The CREATE (Cardiovascular risk Reduction by Early Anaemia Treatment with Epoetin Beta) study randomised 605 patients with eGFR 15–35 ml/min and haemoglobin 11–12.5 g/dL to one of two groups.3 The higher target haemoglobin group (13–15 g/dL) were treated with epoetin beta. The lower target group (10.5–11.5 g/dL) only received this ESA when triggered by the haemoglobin falling below 10.5 g/dL. There was no difference in the time to first cardiovascular event, or the frequency of cardiovascular death, in the two groups.
TREAT (The Trial to Reduce cardiovascular Events with Aranesp Therapy) randomised 4,038 patients with diabetes with an eGFR 20–60 ml/min between two arms, the first having darbopoetin to achieve a target haemoglobin of 13 g/dL, the other arm receiving placebo unless the haemoglobin fell below 9 g/dL, in which case darbopoetin was administered.4 The primary end point was a composite of time to death from any cause or first major cardiovascular event, and this was no different between the arms. There was major concern in that the stroke incidence was significantly greater in the higher haemoglobin arm. A separate subanalysis of 1,872 TREAT patients separated them according to whether they were poor or good responders to initial darbepoetin therapy.5 Poor responders had lower haemoglobin despite higher ESA dose (darbepoetin 232 vs. 167 µg) at 12 weeks, and a higher risk of cardiovascular events (RR 1.31) and mortality (RR 1.41).
Subgroup analyses of patients in these studies who had heart failure have been discussed on page S9.
Interpretation and NICE guidance
In the light of recent evidence, the National Institute for Health and Clinical Excellence (NICE) guidance for the management of anaemia in CKD has now been updated6 and emphasises the following:
- Target haemoglobin should usually be 10–12 g/dL when using ESA therapy
- Accept a lower aspirational haemoglobin target when the response to ESA is poor (i.e. avoid using very high ESA doses)
- Allow a higher aspirational haemoglobin than 12 g/dL in selected patients with limited co-morbidity and very good response to ESA
- Early and optimal use of iron therapy, which usually will entail intravenous administration, is recognised to be highly important. In many instances, the response to iron therapy should be assessed before a decision is made regarding the need for ESA.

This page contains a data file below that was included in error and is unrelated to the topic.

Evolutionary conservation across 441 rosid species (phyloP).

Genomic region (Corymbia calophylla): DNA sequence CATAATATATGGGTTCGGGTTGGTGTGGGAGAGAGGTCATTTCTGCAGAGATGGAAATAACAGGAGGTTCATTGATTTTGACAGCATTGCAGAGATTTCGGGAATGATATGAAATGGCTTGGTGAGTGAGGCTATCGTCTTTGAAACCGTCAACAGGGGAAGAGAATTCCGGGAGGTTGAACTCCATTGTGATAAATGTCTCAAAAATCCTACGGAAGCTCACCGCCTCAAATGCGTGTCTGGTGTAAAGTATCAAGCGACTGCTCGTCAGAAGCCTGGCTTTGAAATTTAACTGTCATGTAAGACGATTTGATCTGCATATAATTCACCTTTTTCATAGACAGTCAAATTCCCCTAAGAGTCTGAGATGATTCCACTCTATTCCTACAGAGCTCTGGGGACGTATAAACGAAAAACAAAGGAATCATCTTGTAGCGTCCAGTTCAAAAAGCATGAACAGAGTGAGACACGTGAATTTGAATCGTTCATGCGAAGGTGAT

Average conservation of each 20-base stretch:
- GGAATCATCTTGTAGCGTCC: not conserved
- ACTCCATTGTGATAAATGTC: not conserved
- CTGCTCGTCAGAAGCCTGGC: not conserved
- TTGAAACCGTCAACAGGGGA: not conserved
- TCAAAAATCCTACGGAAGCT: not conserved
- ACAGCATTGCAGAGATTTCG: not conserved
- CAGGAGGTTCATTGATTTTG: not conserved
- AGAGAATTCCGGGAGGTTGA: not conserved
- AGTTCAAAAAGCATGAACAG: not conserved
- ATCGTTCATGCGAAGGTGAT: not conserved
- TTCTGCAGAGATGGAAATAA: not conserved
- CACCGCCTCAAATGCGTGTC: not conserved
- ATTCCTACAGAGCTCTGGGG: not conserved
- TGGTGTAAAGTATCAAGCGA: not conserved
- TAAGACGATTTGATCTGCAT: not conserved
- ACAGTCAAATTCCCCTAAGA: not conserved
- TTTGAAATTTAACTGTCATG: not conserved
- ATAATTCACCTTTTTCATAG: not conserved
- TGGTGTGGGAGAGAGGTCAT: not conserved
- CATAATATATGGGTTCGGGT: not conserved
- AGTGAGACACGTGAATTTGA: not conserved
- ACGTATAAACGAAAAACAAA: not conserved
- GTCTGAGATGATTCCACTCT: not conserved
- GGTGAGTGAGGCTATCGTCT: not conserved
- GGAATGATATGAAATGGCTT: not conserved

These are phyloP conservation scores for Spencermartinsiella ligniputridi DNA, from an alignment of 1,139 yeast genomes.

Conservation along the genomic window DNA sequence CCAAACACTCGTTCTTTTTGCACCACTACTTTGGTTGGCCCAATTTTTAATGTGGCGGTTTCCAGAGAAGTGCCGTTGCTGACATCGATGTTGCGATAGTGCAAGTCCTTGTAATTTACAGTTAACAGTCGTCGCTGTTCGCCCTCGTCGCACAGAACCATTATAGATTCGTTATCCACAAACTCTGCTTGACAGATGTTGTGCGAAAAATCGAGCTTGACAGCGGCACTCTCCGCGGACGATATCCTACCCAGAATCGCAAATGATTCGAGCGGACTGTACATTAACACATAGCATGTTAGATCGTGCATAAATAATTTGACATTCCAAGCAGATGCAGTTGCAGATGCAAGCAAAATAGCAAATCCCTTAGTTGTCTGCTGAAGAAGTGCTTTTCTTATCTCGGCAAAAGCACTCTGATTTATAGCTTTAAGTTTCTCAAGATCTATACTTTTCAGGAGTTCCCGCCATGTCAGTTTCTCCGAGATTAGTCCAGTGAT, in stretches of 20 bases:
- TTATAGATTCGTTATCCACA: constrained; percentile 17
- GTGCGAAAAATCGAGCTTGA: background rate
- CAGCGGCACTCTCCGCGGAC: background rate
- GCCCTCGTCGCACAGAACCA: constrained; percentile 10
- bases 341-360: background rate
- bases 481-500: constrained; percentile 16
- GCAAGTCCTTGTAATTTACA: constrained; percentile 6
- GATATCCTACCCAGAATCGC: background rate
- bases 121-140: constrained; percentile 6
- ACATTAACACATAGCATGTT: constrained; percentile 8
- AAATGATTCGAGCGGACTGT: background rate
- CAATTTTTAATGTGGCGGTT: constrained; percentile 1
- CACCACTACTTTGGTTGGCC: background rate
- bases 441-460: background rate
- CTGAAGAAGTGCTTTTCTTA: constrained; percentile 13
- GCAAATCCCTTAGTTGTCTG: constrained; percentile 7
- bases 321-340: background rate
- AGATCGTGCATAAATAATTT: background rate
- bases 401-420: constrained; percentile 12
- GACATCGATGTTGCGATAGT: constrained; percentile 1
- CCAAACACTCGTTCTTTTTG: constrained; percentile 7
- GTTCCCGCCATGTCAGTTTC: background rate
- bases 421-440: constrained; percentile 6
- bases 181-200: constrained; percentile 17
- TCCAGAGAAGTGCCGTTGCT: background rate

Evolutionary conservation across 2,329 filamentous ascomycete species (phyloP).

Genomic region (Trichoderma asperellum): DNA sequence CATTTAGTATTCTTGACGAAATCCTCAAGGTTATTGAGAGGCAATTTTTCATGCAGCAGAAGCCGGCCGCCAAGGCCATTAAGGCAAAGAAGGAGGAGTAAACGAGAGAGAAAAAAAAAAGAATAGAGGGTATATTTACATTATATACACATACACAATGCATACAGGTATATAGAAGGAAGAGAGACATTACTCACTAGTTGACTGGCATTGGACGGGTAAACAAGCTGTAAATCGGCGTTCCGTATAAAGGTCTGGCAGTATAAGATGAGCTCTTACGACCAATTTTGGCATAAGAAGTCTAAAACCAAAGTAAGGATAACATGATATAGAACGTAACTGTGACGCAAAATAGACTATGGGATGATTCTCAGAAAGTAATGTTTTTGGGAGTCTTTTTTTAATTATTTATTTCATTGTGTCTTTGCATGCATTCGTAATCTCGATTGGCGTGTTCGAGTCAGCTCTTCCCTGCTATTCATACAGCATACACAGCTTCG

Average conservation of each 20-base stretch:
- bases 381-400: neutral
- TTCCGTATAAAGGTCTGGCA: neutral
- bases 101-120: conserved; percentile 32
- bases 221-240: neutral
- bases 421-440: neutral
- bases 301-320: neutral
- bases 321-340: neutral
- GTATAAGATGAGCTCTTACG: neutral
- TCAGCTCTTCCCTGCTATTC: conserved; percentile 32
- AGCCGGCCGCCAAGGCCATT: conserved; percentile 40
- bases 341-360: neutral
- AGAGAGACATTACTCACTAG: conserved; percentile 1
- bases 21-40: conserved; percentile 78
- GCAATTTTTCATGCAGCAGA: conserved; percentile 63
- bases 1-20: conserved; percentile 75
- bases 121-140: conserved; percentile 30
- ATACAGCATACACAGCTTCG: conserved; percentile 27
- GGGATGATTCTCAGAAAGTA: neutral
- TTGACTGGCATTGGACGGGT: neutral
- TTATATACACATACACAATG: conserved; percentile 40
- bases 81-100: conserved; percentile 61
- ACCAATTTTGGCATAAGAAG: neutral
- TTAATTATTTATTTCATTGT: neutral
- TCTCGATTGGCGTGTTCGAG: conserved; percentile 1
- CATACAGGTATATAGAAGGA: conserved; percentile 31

- The use of iron and ESA therapy to correct anaemia in CKD has been associated with many clinical benefits
- In CKD, the effectiveness of oral iron therapy and patient tolerance decline with decreasing eGFR
- Clinical trials with ESA therapies have suggested a lower target haemoglobin level for patients with CKD
- A trial of IV iron therapy is appropriate in many CKD patients before considering ESA commencement
- Besarab A, Bolton WK, Browne JK et al. The effects of normal as compared with low hematocrit values in patients with cardiac disease who are receiving hemodialysis and epoetin. N Engl J Med 1998;339(9):584–90.
- Singh AK, Czczech L, Tang KL et al. for the CHOIR Investigators. Correction of anemia with epoetin alfa in chronic kidney disease. N Engl J Med 2006;355:2085–98.
- Drueke T, Locatelli F, Clyne N et al. for the CREATE investigators. Normalization of hemoglobin level in patients with chronic kidney disease and anemia. N Engl J Med 2006;355:2071–84.
- Pfeffer MA, Burdmann EA, Chen C et al. for the TREAT Investigators. A trial of darbepoetin alfa in type 2 diabetes and chronic kidney disease. N Engl J Med 2009;361:2019–32.
- Solomon SD, Uno H, Lewis EF et al. for the Trial to Reduce Cardiovascular Events with Aranesp Therapy (TREAT) Investigators. Erythropoietic response and outcomes in kidney disease and type 2 diabetes. N Engl J Med 2010;363:1146–55.
- Anaemia management in people with chronic kidney disease. http://guidance.nice.org.uk/CG114 (Feb 2011)
Round table discussion
What lower levels of haemoglobin and markers of iron deficiency should we consider that “set alarm bells ringing”?
A pathologically low haemoglobin in a patient with CHF might identify a higher risk individual, prompt investigation for co-morbid pathology or be considered a treatment target. Available study data primarily relate to patients with CHF and left ventricular systolic dysfunction. The majority of these studies defined anaemia according to WHO criteria (< 13 g/dL men, < 12 g/dL women) and consistently showed its presence to be an adverse prognostic marker. Subgroup analysis from the FAIR-HF study suggests that patients with a haemoglobin level above 12 g/dL and associated iron deficiency still respond to intravenous iron (accepting the limitations of trial subanalyses). As already discussed, it is not clear what the optimal number is to define anaemia in patients with CHF, but it appears it should be above 12 g/dL.
Similarly, standard ferritin cut-off values are probably flawed since inflammation, an integral component of advanced heart failure, is a major stimulus for ferritin. Patients can still have a normal ferritin level even when there is iron deficiency.
Iron has multiple actions in addition to promoting erythropoiesis. It is needed for numerous catalytic enzyme systems and in muscle metabolism, while mitochondria need iron to generate energy. This may explain some of the benefits with iron repletion in FAIR-HF, the hypothesis being that iron repletion has benefits in addition to increasing haemoglobin levels. Studies in animal models suggest that iron deficiency is harmful and that iron repletion helps; this needs to be confirmed in human studies, where we already know that lower haemoglobin levels are associated with adverse outcomes.
A recent study of patients with CHF (n=546) has shown that iron deficiency as defined in the FAIR-HF study (serum ferritin < 100 µg/L or < 300 µg/L, if transferrin saturation [TSAT] < 20%) was present in 37%.1 It was an independent predictor of adverse outcome. Iron deficiency was common in both anaemic (57%) and non-anaemic (32%) patients (anaemia being defined according to WHO criteria).